Here double European medallist Colin Oates demonstrates the standard variation of his arm tie roll from start to finish.
Oates says that a great way to initiate the roll is by pulling through your partner on the sleeve and then chopping them down.
As a result, they are likely to land on all-fours, which means there is space in which to catch their wrist.
The catch must be immediate… Once on the wrist, Oates tucks their arm into their own stomach.
He then circles around the top half of their body, prising out their arm.
He says that at this point the partner will usually have flattened out, and as a result will feel that they are safe.
So, he stays very calm, with a clear focus of tying up their arm using their own jacket. At the moment that Uke feels under real threat they will panic and try everything to escape. This is why Oates doesn’t roll them until after he has tied up the jacket.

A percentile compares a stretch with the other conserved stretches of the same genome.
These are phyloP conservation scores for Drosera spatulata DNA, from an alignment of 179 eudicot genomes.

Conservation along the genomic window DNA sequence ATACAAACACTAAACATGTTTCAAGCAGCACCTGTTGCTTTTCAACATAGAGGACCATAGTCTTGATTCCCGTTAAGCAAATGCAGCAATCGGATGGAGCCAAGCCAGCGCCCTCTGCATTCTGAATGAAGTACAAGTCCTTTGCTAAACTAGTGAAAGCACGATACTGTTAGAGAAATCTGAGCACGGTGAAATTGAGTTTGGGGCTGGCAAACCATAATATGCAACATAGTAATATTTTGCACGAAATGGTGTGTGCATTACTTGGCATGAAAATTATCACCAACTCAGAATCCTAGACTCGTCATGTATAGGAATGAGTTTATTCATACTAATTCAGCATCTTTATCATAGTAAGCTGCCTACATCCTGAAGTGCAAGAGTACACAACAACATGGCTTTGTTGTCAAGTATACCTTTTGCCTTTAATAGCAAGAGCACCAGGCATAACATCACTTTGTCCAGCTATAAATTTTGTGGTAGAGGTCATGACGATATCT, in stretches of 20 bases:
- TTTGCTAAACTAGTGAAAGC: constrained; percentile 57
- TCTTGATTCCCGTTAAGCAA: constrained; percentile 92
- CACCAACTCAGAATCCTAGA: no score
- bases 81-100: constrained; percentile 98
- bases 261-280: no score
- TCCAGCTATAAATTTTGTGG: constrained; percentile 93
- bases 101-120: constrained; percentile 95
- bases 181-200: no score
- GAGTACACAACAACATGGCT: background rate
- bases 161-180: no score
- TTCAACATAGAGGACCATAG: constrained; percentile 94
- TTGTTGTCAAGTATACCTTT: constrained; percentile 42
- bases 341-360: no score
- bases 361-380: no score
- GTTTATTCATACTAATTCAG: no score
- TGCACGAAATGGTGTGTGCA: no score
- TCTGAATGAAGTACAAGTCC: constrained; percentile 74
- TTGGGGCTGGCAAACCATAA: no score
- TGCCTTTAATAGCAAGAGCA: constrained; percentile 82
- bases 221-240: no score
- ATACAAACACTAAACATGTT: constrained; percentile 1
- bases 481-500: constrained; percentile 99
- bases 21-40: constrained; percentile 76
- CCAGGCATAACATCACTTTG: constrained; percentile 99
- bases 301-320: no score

He then drops his bodyweight down onto his partner’s shoulder, grips their far lapel, and rolls them onto their back.
A few key points here; the entry for the catch comes from under their armpit.
Here, uke lifts up to show the contact between the arm and the stomach.
When tying up the arm, you feed the jacket from the bottom of the skirt, taking in as much material into the hand as possible.
So from the chop down, you can see that Oates is onto the wrist as they land... Once he’s at the head end he rotates his wrist in order to feed the jacket into his hand… He then secures the arm, takes the far lapel with his left hand , and moves into Oasekomi.